Five times Long Island made aviation history

Long Island has contributed in a large part to the advancement of the aerospace industry.

Print Email

The Wordsmith [CC BY-SA 3.0 (]

It’s no coincidence that the aerospace museum on Long Island is called the Cradle of Aviation Museum. We have a long and storied history in aviation and space exploration.


In a history post, the Cradle of Aviation Museum said that Long Island’s geography was ideal for early aviation because of its location at the edge of the Atlantic Ocean and proximity to New York City.


“This made it the ideal focal point for most transatlantic and transcontinental flights,” the site says. In 1909 the first flight took off from a field in Nassau County, giving birth to the aerospace industry in the region.


The museum website goes on to tell how the group that made that first historic flight possible picked the Hempstead Plains because “the area was flat, open, with an absence of trees. There was plenty of room to maneuver.”


See below for five times aviation history was made on Long Island.


Public domain image.


Charles Lindbergh’s Nonstop Flight to Paris - In 1927 aviator Charles Lindberg took off from Roosevelt Field in Garden City in his plane the Spirit of St. Louis for the first solo transatlantic flight to Paris. It took Lindberg over 33 hours to complete the flight. He was 25-years-old at the time.


Public domain image.


First Commercial Passenger Flight Across the Atlantic - In 1939 Pan Am made history in aviation out of Port Washington. In June of that year, the company flew the first paying passengers from New York to Lisbon, Portugal. The Boeing 314 Dixie Clipper known as a flying boat because it took off and landed in water, took off from Long Island via what was called transatlantic “southern route” ferrying 22 paying passengers.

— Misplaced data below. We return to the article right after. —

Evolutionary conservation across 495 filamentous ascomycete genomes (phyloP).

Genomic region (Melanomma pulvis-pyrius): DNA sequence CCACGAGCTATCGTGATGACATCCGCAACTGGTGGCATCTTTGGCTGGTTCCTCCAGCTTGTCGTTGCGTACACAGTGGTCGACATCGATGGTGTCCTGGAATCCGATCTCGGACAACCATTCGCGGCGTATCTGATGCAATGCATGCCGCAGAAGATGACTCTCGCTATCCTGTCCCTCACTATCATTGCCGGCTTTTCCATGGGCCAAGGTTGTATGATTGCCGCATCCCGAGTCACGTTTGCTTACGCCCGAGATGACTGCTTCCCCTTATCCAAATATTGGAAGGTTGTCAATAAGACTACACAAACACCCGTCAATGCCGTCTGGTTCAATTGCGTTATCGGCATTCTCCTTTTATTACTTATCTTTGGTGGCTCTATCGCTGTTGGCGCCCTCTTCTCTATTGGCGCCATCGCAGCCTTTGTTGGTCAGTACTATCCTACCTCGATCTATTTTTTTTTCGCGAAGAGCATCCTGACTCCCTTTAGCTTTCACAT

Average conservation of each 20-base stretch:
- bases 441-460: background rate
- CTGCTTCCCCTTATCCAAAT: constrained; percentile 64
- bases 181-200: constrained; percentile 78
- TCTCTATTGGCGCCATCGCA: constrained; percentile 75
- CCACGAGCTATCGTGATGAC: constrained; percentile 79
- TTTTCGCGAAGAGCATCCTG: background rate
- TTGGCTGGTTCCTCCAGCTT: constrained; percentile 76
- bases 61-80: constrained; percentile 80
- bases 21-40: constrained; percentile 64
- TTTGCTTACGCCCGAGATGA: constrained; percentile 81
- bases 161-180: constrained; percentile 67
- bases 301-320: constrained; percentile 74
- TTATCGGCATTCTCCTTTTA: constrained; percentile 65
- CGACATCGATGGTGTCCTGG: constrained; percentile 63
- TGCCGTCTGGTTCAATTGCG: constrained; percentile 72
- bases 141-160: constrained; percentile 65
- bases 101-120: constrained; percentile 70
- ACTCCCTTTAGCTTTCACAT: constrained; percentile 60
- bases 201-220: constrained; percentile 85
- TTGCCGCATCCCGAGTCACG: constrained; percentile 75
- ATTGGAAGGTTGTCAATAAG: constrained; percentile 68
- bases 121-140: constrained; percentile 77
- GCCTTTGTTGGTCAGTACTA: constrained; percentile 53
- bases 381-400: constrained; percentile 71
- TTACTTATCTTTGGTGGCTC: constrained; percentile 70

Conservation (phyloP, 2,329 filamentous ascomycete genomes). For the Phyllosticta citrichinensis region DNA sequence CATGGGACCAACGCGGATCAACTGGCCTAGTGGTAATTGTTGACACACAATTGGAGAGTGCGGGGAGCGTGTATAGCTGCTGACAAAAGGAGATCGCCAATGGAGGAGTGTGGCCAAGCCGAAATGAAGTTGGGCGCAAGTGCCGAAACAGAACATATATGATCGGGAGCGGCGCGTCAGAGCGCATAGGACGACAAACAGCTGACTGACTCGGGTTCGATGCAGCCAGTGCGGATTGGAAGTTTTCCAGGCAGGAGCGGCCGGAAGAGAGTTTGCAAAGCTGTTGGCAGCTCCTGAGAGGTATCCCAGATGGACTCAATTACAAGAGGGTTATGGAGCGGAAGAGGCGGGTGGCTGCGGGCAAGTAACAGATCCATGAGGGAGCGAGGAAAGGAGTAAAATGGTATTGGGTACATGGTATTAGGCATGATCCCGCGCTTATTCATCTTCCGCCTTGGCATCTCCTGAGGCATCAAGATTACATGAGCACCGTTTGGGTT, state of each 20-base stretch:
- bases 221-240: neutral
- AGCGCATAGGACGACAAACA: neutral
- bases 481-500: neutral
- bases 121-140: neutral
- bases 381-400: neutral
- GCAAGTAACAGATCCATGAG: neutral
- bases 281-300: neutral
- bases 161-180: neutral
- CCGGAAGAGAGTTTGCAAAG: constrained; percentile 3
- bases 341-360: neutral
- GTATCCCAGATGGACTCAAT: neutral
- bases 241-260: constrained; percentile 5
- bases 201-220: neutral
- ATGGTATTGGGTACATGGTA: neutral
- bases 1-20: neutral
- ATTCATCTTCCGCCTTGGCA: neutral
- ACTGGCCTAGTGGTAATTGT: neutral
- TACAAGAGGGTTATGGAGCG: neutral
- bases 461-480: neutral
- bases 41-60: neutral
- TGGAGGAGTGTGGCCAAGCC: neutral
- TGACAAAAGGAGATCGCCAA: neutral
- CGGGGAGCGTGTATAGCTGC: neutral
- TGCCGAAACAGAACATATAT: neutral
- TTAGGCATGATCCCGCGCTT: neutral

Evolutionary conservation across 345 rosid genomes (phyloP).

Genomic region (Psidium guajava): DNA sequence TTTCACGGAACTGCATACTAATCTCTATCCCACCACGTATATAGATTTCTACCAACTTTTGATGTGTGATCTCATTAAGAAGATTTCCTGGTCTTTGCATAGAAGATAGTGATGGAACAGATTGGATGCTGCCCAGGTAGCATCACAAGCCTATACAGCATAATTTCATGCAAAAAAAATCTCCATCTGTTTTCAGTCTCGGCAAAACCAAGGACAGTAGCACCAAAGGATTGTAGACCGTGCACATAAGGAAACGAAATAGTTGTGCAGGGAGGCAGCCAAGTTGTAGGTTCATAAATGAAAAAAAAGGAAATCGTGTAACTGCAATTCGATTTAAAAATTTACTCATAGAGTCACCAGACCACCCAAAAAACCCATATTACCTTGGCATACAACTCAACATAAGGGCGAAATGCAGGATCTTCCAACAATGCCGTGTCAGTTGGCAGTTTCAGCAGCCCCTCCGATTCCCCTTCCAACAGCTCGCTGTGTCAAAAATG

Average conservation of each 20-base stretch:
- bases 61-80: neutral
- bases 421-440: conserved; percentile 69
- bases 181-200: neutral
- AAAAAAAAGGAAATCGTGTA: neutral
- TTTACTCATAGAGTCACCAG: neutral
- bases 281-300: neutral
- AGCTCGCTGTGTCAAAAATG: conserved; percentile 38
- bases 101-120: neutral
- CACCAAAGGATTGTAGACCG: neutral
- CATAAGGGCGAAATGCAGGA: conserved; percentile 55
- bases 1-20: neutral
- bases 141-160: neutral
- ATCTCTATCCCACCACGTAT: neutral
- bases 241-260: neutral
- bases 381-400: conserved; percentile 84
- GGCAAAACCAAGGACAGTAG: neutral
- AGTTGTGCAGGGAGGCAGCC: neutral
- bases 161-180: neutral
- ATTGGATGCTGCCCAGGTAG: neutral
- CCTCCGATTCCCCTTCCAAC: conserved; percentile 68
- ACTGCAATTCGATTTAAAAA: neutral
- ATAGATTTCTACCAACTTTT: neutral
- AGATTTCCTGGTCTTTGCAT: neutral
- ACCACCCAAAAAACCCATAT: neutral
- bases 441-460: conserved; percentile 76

Public domain image.


Apollo Lunar Module developed by Grumman - In the early 1960s Grumman Aircraft won a bid to build the Lunar Excursion Module, or as it is affectionately known, the LEM and helped deliver the first man to walk on the moon. To date it is still the only crewed vehicle to land on another heavenly body. The LEM was built at the Grumman plant in Bethpage. Of the ten LEMs launched into space, six landed men on the Moon.


Public domain image.


F-14 Tomcat built by Grumman -  The F-14 Tomcat is described at one of the finest fighter jets ever developed and probably one of the most famous due to its star turn in the 1980s classic Top Gun. Over 700 of the fighters were built in the Grumman plant in Calverton. A complex and effective fighter jet, the F-14 was in service for the U.S. Navy from the early 1970s until 2006 when it was retired. Before the F-14, Grumman’s superiority in U.S. military airpower had long been established with its Hellcat and Wildcat, both contributing to the Pacific theater during WWII.


Public domain image.


P-47 Thunderbolt developed by Republic Aviation - Farmingdale-based Republic Aviation developed the single-seat P-47 for the U.S. Army Air Force and used by the Allied air forces during World War II. Also called the Thunderbolt, this fighter evolved from earlier designs and fiurst took flight in 1941. The aircraft played an integral role in the Allied victory, including a contribution to the success of the Normandy Invasion helping to destroy bridges and enemy airfields before the D-Day landings.



  • Tim Felce [CC BY-SA 2.0 (] Photo by: Tim Felce [CC BY-SA 2.0 (]